Key Logging

"Key logging" is a way for hackers to get information from your computer. A hacker can install software or a physical device onto your computer. Both enable a hacker to track everything you type on your keyboard. This includes passwords, e-mail, Web sites visited, credit card information - anything you type.

 

How did I get it?

Key logging software can be installed onto your computer in many ways. You can inadvertently download them from the Internet via a Web site. They can be installed as spyware on your system when you install another program. Some viruses deposit a key logging program onto your system. If someone had access to your computer they could also install a software program that would monitor your keystrokes.

Installation of physical key logging devices require access to your computer. A device is installed, usually between your keyboard and your CPU.

 

How do I keep key logging software from being installed on my computer?

The best protection against key logging software is to strictly follow security best practices:

  • Check the keyboard connection to your computer and ensure that there is not a cable installed between the keyboard cord and the CPU.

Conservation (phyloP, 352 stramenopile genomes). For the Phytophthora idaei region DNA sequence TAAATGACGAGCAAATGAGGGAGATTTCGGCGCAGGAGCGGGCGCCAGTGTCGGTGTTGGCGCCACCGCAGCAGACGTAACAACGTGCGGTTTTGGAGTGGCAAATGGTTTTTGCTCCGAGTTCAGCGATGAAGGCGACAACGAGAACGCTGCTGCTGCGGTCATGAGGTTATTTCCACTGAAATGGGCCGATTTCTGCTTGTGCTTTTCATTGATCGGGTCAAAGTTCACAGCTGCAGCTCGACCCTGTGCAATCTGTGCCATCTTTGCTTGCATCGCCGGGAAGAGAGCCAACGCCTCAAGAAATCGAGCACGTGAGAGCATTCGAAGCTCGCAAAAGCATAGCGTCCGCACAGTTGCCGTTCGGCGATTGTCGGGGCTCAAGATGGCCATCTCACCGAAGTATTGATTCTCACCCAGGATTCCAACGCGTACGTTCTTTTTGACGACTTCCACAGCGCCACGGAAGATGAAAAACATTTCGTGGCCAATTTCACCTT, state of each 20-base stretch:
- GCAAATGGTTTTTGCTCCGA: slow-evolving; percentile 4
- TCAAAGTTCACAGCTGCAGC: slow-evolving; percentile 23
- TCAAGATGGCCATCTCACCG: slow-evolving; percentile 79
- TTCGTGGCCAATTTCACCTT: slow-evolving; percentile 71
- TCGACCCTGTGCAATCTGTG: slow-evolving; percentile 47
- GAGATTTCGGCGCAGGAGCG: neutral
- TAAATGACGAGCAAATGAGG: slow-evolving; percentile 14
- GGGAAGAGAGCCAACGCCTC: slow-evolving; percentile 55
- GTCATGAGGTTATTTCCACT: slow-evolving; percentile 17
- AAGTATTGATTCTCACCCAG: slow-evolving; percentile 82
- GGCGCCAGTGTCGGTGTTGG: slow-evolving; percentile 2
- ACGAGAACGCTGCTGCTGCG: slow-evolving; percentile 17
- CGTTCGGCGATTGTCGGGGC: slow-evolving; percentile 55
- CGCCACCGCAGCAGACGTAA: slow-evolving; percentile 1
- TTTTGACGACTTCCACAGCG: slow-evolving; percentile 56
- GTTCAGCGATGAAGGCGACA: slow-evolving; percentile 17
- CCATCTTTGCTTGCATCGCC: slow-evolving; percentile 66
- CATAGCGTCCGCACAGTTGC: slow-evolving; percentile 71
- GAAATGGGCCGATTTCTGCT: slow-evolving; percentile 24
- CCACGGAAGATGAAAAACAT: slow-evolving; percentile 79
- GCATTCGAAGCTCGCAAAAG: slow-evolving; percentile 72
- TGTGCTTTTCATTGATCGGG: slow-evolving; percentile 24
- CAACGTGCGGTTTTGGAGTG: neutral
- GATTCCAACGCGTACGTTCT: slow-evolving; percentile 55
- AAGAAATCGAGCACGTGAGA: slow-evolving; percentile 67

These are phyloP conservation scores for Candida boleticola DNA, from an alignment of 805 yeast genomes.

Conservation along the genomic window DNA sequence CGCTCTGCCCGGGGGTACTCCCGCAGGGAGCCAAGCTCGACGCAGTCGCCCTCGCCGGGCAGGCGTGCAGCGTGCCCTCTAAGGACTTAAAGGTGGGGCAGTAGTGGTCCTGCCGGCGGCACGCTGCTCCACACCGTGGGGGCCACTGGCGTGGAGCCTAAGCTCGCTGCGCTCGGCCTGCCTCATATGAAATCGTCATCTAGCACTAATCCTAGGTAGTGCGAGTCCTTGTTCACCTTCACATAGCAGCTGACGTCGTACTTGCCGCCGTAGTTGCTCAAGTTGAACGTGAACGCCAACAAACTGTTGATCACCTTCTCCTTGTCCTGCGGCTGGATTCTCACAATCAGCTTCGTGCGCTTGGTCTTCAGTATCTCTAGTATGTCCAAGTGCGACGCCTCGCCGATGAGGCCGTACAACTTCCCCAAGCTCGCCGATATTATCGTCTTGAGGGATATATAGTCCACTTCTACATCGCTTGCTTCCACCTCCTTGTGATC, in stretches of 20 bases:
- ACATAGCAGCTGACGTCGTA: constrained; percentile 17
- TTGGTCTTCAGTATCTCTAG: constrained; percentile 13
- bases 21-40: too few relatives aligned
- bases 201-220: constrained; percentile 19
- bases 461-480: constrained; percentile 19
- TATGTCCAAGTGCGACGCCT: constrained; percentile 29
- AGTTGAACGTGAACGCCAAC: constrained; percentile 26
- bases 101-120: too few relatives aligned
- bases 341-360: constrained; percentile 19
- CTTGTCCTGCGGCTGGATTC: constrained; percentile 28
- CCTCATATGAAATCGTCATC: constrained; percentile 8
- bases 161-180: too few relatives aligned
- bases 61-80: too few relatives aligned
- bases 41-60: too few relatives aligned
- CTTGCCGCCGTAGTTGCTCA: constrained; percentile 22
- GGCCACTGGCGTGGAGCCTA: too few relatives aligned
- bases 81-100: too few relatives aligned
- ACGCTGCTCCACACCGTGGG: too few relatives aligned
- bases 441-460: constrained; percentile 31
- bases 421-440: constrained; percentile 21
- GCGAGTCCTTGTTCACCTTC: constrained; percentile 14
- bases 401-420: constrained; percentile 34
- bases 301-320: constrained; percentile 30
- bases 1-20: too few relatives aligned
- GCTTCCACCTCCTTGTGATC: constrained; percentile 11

• Be suspicious about anybody who asks to perform maintenance or work on your computer. Be sure to check for an identification badge and check with Wilkes IT staff to ensure that they are authorized.
  • Always keep your computer's operating system up to date with security patches.
  • Install and run anti-virus and spyware removal software. Be sure to keep the virus and spyware definitions up to date.
  • Run a full system scan weekly with the anti-virus and spyware removal software.

Following these basic guidelines is your best defense against key logging software.

 

What can I do to avoid being a victim of a hardware-based key logger?

University faculty, staff, and students must be vigilant in their efforts to secure their computers and information resources. Please be alert to attempts to gain access to computer information by keeping the following points in mind:

  • All IT staff carry Wilkes University ID that should be asked for.
  • If you see someone suspicious in your work area, ask them specifically who they work for and ask for contact information for that person. Always verify an individual's identity prior to allowing them access to your computer.

If you suspect that you have been a victim of suspicious or malicious activity related to computer security, contact the Help Desk at 408-help immediately. Preservation of the tampered system and a timely investigation are imperative to limiting damage and finding a suspect.